Getintothis delivers an insight into 2010’s most anticipated record – LCD Soundsystem’s as yet untitled third studio record.
1. Dance Yourself Clean
Me and the boy Stevie Law were discussing over his homemade spag bol, how James Murphy reels you in like few others. I’d go with Jason Pierce, Prince and perhaps Brian Eno as an elite club of three he’s gatecrashing as single-handedly writing the most consistently amazing opening tracks on record.
Here’s a case in point. Not only does Dance Yourself Clean begin with three minutes of the most minimal, effortless instrumentation – a mere pitter-patter of stick work and the odd splodge of synth drone – but Murphy compels you to strain forward as the volume is intentionally reduced FORCING you to listen up or physically turn it up.
Funny thing is, if you do the latter, when 3.08 hits, you’re in for a wee shock as a wrecking ball with the word ‘Disco’ will shatter your bass bins.
Like Get Innocuous, Dance Yourself Clean is an unstoppable groove which finds Murphy falsetto-ing ‘It’s a show,’ over an ice-pick-edged beat.
Just to emphasise he’s lost none of that sardonic humour, the track finishes with him down-tooling and there’s a sequence of odd missed-beats as his voice trails off into a distant dancefloor.
Somewhere, strip away the LCD sound, there’s a Fever Ray track buried beneath, which goes someway to describing how cool this instant classic really is.
2. Drunk Girls
Know the way North American Scum was your least favourite Sound Of Silver track and stank of ‘gah, the label needs a single, but we don’t really write songs under six and a half minutes‘.. well this is Murphy’s new uptake on that front. So what you get is a neatly packaged rampagingly dumb thud-a-thud cockdisco stomp. First time you hear it you’ll reject it out of hand and after that you’ll skip it. Now and again you’ll play it just out of perverse curiosity because you feel it’s only fair to give it another chance. But you’ll only get half way through.
3. One Touch
When not sounding drunkenly melancholic, Murphy often likes to pull off the deadpan robotic vocal ala Sound Of Silver or Tribulations, here he does it magically over a cacophony of bleeps and synth shreds. Four minutes in and everything goes sexually squelchy, like Daft Punk have emptied their electro ballsacks all over the production suite.
4. All I Want
The record’s first ‘rock’ track begins with wailing guitars before Murphy, never one to shy away from his influences (see Losing My Edge for starters), unleashes a shamefully VU Waiting For The Man train chug of a guitar line.
It’s also the first track where he actually sings, but his vocal is masked by fizzing beats and synth gurgles which warp into high-pitched squeals which are almost unlistenable come the finale. It’s quite a painful listen. Maybe intentionally so.
All Bowie Space Oddity pops and perky electronics, the chirpy sonics contrast Murphy’s pained falsetto and tainted failed romanticism. ‘Love is a murderer.. love is a curse, shoved in a hearse.‘
There’s no irony here, move on.
Clocking in at nine minutes 12 seconds, Hit, is the record’s big daddy, but it doesn’t serve as the belly of the beast, more a slow-cooked glistening disco sizzler. Reminiscent of the sparkled keys and deft shimmering beats on Someone Great, it’s not until the three minute mark that sadsack Jimbob checks in amid a chugging guitar – ‘You wanted a hit, but maybe we don’t do hits… I try and try it ends up feeling kinda wrong.‘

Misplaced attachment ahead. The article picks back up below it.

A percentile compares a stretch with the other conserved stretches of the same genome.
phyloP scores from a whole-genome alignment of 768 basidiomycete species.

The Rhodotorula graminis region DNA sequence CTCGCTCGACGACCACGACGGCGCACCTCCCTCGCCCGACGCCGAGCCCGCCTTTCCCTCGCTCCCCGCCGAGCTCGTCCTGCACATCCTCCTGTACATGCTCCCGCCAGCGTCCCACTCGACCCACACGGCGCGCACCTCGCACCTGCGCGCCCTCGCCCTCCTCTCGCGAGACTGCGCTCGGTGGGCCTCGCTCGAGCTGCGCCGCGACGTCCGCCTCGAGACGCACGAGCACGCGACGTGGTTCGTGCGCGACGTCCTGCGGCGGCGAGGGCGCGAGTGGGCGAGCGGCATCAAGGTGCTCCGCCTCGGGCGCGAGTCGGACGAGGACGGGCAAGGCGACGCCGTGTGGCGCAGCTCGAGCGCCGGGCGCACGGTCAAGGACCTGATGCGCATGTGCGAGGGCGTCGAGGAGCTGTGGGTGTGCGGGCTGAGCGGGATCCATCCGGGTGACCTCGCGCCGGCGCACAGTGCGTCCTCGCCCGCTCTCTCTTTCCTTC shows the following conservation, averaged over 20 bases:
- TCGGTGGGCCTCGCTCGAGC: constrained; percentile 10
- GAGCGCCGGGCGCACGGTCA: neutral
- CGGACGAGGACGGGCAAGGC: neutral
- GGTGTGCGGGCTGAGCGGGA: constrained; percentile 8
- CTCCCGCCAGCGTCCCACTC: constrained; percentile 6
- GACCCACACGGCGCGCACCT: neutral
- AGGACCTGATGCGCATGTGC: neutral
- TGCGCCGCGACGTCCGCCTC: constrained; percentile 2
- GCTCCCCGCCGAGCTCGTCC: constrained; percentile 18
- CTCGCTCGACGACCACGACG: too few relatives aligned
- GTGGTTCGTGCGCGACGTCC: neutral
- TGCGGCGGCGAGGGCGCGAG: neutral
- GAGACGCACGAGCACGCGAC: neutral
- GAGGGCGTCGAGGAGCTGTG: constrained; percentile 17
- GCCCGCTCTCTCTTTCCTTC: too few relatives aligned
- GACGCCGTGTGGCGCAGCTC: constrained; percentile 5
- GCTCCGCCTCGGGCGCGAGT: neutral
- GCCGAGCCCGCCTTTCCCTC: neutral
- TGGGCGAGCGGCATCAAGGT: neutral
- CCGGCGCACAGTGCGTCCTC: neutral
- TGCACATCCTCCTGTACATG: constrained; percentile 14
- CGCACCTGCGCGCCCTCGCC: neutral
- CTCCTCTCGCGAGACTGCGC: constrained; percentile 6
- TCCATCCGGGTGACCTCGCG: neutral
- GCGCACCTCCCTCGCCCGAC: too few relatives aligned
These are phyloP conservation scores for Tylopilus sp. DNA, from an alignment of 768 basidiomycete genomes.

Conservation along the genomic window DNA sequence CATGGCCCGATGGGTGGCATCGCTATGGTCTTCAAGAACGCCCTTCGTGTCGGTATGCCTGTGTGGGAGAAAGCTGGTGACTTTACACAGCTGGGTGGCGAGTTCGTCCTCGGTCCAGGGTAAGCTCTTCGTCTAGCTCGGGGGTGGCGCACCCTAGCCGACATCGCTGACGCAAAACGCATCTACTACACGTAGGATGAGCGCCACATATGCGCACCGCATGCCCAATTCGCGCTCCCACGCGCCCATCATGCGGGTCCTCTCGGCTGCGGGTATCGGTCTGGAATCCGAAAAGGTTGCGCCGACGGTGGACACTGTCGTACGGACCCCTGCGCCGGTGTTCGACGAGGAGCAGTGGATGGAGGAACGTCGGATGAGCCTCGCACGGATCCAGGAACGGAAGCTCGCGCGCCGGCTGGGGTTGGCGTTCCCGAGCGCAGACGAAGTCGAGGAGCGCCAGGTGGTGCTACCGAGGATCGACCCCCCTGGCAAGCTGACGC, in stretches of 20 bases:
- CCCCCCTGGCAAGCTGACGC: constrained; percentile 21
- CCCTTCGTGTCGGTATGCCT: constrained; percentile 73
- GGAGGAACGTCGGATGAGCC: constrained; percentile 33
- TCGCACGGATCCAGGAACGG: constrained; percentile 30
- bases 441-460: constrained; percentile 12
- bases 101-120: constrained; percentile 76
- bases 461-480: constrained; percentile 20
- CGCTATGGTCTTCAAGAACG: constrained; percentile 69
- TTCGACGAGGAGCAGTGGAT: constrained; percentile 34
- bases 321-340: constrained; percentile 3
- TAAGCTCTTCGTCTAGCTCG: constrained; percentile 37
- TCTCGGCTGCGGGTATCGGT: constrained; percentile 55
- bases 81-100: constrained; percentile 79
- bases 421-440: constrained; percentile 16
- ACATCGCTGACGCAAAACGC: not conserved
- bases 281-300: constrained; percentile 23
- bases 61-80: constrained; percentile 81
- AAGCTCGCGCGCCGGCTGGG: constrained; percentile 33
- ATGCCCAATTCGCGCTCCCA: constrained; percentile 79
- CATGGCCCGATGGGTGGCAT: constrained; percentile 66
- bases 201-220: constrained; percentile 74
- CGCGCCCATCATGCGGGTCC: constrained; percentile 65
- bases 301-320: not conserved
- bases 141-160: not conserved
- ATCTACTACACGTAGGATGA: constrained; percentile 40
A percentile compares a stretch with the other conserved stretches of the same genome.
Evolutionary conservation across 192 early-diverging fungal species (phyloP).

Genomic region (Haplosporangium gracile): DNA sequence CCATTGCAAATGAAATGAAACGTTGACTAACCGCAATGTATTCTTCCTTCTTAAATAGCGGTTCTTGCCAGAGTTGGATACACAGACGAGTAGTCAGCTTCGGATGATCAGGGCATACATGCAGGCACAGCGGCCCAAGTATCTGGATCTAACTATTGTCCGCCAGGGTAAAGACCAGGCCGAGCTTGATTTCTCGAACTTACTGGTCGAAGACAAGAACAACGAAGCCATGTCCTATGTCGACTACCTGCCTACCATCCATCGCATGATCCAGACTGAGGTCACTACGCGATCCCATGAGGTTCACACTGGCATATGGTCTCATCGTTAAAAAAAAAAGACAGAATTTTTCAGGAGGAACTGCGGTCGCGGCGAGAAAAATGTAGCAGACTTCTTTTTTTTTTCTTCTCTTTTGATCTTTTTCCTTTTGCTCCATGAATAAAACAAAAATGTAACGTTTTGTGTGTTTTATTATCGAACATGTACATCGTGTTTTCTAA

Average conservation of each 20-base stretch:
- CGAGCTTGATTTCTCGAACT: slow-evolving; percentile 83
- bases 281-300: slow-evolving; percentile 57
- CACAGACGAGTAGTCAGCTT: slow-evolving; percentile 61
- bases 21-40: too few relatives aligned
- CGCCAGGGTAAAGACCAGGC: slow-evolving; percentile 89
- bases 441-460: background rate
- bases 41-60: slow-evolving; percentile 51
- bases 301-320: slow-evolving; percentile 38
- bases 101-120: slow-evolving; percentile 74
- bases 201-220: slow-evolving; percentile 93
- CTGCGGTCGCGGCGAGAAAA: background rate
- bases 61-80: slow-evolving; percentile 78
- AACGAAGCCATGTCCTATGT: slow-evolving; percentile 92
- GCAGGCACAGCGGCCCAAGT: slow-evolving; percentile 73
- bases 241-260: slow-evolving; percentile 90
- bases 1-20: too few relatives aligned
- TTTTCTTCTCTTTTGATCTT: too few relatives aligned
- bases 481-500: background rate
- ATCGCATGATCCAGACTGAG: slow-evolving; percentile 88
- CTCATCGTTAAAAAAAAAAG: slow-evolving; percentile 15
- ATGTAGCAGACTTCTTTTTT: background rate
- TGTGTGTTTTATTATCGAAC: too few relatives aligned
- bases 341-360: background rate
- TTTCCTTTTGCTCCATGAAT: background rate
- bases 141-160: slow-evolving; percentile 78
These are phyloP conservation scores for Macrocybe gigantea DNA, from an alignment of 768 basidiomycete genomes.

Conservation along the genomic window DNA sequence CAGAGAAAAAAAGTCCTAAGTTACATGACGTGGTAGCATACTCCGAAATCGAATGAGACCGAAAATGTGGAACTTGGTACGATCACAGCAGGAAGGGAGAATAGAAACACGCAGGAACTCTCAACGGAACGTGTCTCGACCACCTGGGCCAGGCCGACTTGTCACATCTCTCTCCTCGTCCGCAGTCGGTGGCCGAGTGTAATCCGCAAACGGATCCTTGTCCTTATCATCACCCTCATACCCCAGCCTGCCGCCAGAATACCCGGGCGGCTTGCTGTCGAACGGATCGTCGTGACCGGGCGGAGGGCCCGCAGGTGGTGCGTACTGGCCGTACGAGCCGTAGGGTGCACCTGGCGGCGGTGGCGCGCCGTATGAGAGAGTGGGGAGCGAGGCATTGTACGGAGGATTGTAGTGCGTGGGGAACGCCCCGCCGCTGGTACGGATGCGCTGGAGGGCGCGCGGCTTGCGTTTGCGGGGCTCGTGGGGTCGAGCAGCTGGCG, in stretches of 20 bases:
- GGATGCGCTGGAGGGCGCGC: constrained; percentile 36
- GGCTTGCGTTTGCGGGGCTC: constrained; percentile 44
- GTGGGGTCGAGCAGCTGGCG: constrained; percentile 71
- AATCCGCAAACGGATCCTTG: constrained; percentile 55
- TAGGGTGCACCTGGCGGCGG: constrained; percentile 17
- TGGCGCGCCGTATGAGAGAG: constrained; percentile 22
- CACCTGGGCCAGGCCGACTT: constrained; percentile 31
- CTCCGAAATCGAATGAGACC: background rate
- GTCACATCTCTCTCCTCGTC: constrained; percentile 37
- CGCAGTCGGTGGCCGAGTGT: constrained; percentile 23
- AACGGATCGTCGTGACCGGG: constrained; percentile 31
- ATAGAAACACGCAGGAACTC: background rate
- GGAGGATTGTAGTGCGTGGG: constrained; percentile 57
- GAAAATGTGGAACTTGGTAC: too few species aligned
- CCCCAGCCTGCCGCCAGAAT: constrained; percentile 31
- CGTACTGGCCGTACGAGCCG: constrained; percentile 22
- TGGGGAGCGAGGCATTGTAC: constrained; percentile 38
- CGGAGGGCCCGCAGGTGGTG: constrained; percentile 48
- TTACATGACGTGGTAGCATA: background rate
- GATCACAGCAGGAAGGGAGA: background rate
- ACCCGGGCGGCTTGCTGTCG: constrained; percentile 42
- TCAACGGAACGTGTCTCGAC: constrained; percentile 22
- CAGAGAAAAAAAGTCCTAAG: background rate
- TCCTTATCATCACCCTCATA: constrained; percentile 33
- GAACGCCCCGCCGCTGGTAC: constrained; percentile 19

There’s an underplayed disco thud throughout only disturbed by a deliberately OTT malfunctioning glam solo five and half minutes in which dissipates amid a four minute outro as we’re repeatedly told, ‘We can’t be your babies, til you take us home.’
7. Pow Pow
The record’s second truly inspirational moment. A moment which again weighs in at a hefty eight-plus minutes. Classic LCD traits are all at work: sploshing drum pads, Nancy Whang backing kid-yelps, incessant conga rhythms and Murphy’s drawling monologues of the Beat Connection kind.
What it all means is anyone’s guess but it sounds suspiciously like a delusional sociopath ranting about relationship advice – ‘With you on the outside, and me on the inside, there’s advantages to both, and me being uptight and you being alright there’s advantages to each… Return of the police!‘ There’s also mentions for Fact Magazine and the line which every reviewer will call upon, ‘we have a black president, and you do not – so shut up.’
It’ll sound mesmeric in the club.
Pow Pow edit
8. Somebody’s Calling Me
Another of those most obvious of influences: this is Iggy‘s Nightclubbing injected with paranoid keyboard lines and a heavy drizzle of skag-brass. It’s the sound of late-night LA swamped by coke dealers and winos draining their bottles as the one-shoe brigade reach for their empty cigarette packs.
Nasty, filthy business.
9. What You Need
Personally, Sound Of Silver ended on a bit of a bummer, not that New York.. was bad, it just left me feeling ho-hum, and didn’t quite feel like a fair reflection on one of the best records in living memory.
What Sound Of Silver lacked, this record gains. What You Need is pure click-drum, pad-pounding happy-happy-joy-joy, underscored by that knowing LCD empathy which tells you to rip it up, but don’t forget to hold on and remember who you are.
Break the rules, tackle your fears but stay human. If that sounds corny, well, maybe most of what James Murphy deals in is just that, but sometimes the simplest of messages, the simplest of pleasures are so hard to deliver and boy, does he do it well.
The new record will be released on DFA Records May 17/18.
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